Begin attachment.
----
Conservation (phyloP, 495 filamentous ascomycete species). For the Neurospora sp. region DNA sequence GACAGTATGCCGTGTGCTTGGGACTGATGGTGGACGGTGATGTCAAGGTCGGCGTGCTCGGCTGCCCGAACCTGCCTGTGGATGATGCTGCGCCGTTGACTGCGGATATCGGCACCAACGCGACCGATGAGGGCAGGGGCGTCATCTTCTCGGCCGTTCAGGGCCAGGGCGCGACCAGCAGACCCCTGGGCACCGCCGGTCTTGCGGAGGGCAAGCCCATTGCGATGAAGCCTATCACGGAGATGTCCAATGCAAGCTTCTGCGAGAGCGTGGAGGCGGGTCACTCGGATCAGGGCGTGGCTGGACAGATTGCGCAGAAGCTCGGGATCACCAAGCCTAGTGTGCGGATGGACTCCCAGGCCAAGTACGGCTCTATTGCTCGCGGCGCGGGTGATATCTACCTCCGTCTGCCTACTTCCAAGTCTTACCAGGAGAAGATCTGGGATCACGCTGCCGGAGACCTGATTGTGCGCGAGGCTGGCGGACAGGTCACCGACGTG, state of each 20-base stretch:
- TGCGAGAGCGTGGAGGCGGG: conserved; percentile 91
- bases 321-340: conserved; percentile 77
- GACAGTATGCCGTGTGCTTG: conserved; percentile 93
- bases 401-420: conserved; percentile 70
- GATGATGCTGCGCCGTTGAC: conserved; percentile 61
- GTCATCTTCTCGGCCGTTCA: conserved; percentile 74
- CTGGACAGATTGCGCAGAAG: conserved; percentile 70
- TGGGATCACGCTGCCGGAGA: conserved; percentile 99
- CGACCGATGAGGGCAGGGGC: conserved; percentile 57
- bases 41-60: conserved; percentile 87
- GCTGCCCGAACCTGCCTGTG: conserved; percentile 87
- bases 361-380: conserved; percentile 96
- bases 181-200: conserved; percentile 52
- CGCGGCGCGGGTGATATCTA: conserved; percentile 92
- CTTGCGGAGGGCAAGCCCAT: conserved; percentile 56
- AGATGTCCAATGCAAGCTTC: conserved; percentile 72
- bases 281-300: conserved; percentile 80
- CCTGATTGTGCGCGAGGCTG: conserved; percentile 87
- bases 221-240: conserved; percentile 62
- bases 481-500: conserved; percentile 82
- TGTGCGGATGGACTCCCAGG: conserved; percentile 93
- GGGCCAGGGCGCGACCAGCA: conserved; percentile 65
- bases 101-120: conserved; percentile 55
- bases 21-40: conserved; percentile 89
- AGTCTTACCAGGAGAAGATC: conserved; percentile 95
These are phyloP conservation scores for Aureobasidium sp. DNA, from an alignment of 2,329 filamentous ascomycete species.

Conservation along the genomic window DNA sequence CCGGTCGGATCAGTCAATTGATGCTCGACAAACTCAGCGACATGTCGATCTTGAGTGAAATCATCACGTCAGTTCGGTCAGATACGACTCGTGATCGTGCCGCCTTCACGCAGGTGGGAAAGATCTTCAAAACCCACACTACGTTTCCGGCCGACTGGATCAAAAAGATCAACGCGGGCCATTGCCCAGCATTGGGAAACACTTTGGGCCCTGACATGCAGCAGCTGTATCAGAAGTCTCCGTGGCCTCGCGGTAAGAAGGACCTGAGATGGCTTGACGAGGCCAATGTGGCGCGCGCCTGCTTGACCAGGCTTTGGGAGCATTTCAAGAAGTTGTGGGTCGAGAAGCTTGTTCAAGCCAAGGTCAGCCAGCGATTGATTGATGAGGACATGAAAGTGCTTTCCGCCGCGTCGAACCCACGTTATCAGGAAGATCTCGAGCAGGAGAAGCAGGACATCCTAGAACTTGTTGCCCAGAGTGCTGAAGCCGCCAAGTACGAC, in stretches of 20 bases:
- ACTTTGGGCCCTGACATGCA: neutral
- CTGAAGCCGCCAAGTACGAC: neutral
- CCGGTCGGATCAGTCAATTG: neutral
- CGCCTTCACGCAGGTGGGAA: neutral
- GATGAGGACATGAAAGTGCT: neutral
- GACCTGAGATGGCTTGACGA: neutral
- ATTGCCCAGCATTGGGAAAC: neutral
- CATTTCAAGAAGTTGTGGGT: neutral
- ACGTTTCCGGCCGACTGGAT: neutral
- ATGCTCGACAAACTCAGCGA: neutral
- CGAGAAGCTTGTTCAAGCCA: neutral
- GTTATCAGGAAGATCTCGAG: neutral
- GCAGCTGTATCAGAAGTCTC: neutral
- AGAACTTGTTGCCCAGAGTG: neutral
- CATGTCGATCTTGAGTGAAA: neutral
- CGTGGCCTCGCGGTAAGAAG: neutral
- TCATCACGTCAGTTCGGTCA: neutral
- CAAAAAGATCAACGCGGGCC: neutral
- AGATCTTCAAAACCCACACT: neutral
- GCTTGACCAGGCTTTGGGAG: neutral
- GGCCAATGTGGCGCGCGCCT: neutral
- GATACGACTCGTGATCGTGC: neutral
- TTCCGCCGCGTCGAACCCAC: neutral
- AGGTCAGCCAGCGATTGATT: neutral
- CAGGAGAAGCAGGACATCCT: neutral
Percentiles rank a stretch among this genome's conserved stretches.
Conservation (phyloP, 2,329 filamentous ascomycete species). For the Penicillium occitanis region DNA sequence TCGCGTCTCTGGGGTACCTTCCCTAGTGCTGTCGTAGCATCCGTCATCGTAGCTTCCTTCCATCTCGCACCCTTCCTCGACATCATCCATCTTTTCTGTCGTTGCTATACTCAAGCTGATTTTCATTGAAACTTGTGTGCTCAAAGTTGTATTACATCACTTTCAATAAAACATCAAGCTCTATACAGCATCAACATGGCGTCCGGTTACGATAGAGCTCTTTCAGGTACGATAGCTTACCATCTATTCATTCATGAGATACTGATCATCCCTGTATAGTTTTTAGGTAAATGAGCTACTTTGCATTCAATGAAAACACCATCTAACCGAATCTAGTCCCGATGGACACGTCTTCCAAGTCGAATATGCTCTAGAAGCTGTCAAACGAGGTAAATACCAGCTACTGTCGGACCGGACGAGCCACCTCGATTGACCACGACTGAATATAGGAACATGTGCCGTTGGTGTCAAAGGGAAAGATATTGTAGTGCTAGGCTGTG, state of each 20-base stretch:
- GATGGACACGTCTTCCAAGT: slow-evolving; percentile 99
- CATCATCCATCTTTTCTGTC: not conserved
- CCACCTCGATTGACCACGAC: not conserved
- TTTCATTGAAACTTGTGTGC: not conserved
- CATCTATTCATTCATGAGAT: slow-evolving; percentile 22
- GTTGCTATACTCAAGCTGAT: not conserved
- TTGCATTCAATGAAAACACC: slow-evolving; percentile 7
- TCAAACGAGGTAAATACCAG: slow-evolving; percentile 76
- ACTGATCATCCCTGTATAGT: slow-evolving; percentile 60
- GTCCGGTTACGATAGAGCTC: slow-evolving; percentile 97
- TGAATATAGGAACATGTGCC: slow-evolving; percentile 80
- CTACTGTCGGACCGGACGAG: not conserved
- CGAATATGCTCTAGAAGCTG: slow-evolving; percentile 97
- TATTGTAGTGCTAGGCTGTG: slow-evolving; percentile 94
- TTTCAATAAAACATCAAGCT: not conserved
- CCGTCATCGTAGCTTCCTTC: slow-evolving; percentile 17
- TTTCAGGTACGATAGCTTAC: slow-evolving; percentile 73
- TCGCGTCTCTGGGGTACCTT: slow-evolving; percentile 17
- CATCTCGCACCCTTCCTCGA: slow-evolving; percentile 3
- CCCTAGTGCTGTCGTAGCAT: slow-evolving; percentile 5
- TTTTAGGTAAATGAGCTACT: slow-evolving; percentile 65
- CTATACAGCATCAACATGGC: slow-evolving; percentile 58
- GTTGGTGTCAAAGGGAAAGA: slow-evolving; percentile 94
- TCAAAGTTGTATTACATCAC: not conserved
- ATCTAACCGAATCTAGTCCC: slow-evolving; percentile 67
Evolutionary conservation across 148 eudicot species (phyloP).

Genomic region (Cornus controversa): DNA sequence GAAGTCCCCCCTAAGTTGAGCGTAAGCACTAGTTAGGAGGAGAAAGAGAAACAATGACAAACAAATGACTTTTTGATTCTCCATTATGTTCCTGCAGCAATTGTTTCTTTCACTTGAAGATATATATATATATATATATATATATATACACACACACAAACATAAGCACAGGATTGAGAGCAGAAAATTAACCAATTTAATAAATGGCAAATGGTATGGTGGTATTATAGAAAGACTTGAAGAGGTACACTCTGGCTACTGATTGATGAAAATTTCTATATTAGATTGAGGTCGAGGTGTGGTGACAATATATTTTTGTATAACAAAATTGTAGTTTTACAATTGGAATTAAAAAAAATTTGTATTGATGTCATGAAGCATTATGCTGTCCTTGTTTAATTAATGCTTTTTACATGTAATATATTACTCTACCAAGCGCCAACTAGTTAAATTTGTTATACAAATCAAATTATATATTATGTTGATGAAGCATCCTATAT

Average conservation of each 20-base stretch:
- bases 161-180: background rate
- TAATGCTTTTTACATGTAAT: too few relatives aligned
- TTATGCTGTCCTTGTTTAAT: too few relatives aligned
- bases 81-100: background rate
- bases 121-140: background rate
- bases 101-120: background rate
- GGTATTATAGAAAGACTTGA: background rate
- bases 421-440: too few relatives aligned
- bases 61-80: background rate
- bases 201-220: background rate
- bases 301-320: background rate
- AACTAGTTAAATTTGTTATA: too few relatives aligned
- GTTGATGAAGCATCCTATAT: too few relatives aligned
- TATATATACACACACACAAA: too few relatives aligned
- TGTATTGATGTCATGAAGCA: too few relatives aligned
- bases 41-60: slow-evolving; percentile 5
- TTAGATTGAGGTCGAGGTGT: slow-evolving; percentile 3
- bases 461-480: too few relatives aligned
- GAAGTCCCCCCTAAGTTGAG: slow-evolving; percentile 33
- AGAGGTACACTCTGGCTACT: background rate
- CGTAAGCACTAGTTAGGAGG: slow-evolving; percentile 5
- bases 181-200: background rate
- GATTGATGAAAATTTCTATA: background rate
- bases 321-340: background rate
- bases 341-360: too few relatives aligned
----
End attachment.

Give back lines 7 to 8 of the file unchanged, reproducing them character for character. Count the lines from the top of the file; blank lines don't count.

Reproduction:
- GTCATCTTCTCGGCCGTTCA: conserved; percentile 74
- CTGGACAGATTGCGCAGAAG: conserved; percentile 70